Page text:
It is an old house, white washed walls, kerosene or some such lanterns and doorways opening unexpectedly onto rooms of fine heavy furniture. There are a number of people in the rooms, soldiers standing and sitting about, older women doing chores in the kitchen where I am standing, and through the door of the kitchen I can see an army officer of high rank leaning back in a high backed wooden /leather chair. He looks pale and ill.
I am eating a very large meal of roast beef and potatoes, standing in the kitchen, and being cheerfully urged by the ladies to keep eating. I am dressed in an army greatcoat with a knapsack on my back. There is too much beef and I can't finish it.
I feel I am much younger than everyone else in the house, this is an old time, the uniforms are old fashioned, the women have lace collars and long dark dresses. There is a closed off fireplace and when one of the soldiers begins arranging books in front of it on a small table, a woman stops him. I wake up.
It’s always tempting to feel, when the dream setting looks and feels historic, that you have travelled back into history or are experiencing a past life. While this may be possible, it’s always true that the dream is relevant to your current situation. You have most to gain by looking at the historic scene as part of the symbolism of your dream.
It is true that dreams refer us back to earlier days, commonly to our childhood, revealing the origins of experiences and beliefs that built our character and affect our responses to life. It could be argued that if you have lived before, those memories might be accessible through dreams and useful in throwing light on your current life situation. But, think about this: even when a dream takes you back to your childhood home the old home scene is changed in some way – it includes many symbolic elements. If you feel you have visited a past life in a dream, it is unlikely to be literally accurate, being subject to the same shifts of perspective that we see when we visit our childhood in dreams. Your unconscious mind pictures past, present and future in symbolic rather than literal terms.
Dreams also borrow from our experiences of books and movies, and you will have seen plenty of period war movies, I’m sure. When we see a film and resonate with one of the characters, that feeling of shared experience can spill over into our dreams.
So, what symbolism does the historic setting of your dream offer? The setting is a place where soldiers, people who would normally be at war, are resting up. If you have served in a war, your dream may be exploring your recovery and healing, or, if you have not been in the army, then your dream may be exploring respite from a conflict in your waking life.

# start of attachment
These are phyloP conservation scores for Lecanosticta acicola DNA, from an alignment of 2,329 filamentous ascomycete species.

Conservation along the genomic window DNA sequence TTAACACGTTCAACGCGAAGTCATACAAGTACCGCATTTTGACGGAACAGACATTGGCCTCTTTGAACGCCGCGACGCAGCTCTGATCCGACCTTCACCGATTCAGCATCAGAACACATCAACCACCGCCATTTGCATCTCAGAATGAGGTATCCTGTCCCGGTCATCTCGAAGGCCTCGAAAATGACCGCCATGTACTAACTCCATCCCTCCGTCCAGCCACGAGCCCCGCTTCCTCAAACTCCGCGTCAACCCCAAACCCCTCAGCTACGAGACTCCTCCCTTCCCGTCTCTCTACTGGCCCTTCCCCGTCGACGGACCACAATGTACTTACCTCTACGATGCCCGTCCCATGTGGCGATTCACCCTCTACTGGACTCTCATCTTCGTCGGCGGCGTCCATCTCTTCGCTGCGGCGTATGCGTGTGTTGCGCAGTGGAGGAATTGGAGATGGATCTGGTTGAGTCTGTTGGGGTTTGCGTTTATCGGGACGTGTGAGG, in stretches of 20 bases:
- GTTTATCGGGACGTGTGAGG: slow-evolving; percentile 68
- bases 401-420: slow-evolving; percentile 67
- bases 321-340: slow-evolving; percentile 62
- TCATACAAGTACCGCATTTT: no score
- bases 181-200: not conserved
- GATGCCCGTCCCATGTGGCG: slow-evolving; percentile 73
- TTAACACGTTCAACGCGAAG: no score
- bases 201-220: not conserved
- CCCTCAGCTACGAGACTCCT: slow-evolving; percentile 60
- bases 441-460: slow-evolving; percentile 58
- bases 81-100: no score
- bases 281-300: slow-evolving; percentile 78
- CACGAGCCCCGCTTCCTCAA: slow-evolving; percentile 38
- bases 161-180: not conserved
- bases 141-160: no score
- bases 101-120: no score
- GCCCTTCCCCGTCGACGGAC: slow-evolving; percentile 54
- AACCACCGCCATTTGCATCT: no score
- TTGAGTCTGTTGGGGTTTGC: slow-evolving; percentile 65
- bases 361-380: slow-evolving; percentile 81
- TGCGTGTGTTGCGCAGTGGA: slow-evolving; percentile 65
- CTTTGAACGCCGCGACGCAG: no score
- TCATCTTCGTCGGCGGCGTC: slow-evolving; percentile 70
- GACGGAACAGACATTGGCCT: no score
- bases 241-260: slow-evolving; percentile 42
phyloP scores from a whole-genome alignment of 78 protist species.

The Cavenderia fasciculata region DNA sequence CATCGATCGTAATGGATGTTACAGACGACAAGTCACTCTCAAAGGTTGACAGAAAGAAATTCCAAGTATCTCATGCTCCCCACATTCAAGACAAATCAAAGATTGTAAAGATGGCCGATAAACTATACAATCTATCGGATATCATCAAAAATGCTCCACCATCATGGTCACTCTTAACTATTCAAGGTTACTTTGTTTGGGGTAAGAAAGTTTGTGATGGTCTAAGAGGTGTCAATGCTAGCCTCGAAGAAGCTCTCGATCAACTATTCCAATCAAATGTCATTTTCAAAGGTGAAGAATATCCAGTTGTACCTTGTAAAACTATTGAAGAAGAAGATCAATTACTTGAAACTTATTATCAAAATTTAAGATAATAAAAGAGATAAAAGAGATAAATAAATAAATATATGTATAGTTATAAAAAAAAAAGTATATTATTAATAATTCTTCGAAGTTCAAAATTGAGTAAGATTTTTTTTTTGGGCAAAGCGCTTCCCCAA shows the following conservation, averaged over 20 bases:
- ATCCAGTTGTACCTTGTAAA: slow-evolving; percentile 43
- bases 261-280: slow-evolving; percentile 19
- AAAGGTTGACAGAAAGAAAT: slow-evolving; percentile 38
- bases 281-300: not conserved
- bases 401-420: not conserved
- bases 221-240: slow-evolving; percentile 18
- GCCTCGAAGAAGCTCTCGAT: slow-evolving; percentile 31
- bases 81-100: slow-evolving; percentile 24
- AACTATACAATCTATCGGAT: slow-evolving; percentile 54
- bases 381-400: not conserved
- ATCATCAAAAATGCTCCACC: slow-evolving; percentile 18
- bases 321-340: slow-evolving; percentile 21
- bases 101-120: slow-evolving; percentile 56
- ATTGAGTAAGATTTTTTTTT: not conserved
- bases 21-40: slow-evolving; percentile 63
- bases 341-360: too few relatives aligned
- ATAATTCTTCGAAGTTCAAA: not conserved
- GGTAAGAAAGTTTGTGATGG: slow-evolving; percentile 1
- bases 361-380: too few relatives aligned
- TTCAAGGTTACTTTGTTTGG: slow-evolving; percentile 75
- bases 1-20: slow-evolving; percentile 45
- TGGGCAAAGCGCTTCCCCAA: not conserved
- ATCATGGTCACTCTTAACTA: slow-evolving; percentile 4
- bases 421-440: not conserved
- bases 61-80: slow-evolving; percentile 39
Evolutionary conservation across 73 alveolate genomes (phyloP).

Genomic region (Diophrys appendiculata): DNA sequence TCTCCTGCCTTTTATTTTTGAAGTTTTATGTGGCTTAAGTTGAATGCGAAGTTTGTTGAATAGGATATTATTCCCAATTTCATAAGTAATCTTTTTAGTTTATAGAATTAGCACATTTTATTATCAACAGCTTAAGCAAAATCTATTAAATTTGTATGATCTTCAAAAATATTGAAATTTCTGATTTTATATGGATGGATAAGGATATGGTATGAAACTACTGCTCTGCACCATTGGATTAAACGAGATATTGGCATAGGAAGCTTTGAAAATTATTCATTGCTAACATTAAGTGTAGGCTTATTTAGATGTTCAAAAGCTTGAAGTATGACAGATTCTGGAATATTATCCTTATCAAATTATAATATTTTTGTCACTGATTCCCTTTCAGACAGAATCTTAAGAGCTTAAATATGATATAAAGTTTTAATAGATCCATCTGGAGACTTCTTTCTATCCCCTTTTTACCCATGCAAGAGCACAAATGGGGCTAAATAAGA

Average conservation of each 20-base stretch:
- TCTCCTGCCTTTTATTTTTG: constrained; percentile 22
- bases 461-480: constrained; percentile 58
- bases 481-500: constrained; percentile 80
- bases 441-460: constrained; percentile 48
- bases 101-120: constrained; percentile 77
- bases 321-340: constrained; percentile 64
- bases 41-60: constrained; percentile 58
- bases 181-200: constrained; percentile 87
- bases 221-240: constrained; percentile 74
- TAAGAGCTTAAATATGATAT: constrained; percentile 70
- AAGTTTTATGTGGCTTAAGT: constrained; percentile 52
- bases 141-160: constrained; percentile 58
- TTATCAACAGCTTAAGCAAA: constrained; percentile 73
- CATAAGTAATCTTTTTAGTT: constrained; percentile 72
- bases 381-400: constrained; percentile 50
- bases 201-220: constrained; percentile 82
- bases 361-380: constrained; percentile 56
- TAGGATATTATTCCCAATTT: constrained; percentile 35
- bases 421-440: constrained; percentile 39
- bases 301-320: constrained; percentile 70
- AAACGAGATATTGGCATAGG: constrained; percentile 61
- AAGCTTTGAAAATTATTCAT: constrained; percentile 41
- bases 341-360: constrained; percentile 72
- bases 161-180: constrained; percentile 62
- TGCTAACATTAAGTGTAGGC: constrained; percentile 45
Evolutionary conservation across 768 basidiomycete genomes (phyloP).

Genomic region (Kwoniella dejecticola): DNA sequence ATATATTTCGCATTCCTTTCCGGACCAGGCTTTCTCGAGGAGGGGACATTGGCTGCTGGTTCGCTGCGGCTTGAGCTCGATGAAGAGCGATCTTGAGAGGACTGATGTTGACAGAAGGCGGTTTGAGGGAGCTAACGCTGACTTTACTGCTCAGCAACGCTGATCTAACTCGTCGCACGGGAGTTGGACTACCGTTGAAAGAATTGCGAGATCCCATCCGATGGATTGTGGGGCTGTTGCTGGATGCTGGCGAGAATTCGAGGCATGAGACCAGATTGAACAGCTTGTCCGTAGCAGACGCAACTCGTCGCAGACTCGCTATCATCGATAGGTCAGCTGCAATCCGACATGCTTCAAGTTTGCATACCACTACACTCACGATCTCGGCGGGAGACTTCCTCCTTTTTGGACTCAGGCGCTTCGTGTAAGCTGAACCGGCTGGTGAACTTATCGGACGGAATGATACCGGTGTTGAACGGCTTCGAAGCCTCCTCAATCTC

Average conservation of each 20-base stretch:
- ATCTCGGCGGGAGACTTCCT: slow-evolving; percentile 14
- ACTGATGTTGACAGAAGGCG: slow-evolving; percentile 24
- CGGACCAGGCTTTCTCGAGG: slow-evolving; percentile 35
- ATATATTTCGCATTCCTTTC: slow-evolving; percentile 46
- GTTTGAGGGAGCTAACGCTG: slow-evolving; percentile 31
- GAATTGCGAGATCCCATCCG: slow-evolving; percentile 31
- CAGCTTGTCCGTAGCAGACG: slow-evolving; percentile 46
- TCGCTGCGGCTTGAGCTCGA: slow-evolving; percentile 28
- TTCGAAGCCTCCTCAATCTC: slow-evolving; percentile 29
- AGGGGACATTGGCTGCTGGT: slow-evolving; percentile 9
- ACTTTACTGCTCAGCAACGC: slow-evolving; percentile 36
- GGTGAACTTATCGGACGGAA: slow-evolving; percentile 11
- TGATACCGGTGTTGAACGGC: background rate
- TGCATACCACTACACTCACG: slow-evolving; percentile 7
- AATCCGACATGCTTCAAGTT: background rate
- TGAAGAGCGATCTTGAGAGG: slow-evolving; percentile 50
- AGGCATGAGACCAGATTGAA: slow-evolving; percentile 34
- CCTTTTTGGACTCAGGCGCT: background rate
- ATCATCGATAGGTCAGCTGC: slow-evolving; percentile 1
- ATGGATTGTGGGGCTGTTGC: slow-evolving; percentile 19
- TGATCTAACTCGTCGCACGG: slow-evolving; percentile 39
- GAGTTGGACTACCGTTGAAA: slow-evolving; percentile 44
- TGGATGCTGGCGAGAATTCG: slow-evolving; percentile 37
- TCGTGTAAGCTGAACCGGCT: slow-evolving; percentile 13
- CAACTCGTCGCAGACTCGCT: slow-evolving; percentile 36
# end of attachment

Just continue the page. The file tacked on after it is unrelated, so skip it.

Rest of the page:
The walls of the house are whitewashed. We speak of whitewashing something when we are glossing over it, covering up something we don’t want others to know about, or simply making a clean start, a fresh slate.
There are doors opening unexpectedly onto rooms of fine furniture. When we find extra rooms in dreams we are generally recognising extra potential within ourselves, and here you see fine potential.
You stand in the kitchen, the nurturing centre of the house, being well fed. Always look for opposites in a dream: here you have the pale, ill army officer and you, the well-fed (too much food), healthy, younger soldier. There is also the warm nurturing kitchen (too much cheerful urging to overfeed) versus the closed-off fireplace.
There is too much beef and we wonder whether the army officer would be healthy if he had the beef and the nurturing of the kitchen, rather than sitting by the closed-off fireplace.
Why too much beef? Dreams often work in word play. Have you been ‘beefing something up’ or ‘making meat of it’ instead of seeing it as it is? Could this be related to whatever you are whitewashing? It’s beginning to sound like a media spin: beefing something up, whitewashing something over.
I wonder whether the historic setting is suggesting, “This is all ancient history. This is past,” especially as you feel you are younger than everyone else. Is it time to let wartime experiences or a present day personal conflict go? Are you spending too much time ‘feeding’ the past, beefing it up, making meat over it or whitewashing it instead of letting it go? Could this be making you exhausted – pale and ill?
I have a feeling the pale, ill army officer can enlighten you here, so I’ve suggested a dialogue dream alchemy practice to see what you can learn from this symbol.
Your dialogue is between you and the pale, ill army officer. Start with you saying, “Can I help you?” and see what the officer automatically answers. Keep it going for 20 minutes.
How to do this
Give yourself no longer than 20 minutes. When you do this exercise do NOT think! Don’t plan ahead. Just let whatever happens happen. Let the two entities speak to each other on paper using whatever words come up. It’s a bit like writing a film script or play – but without the brain being involved.
How does this work?
By not thinking, by keeping the words flowing, you are letting your right brain and unconscious mind do most of the work. They created the original dream so they know what these symbols mean for you. They will reveal. You will be surprised.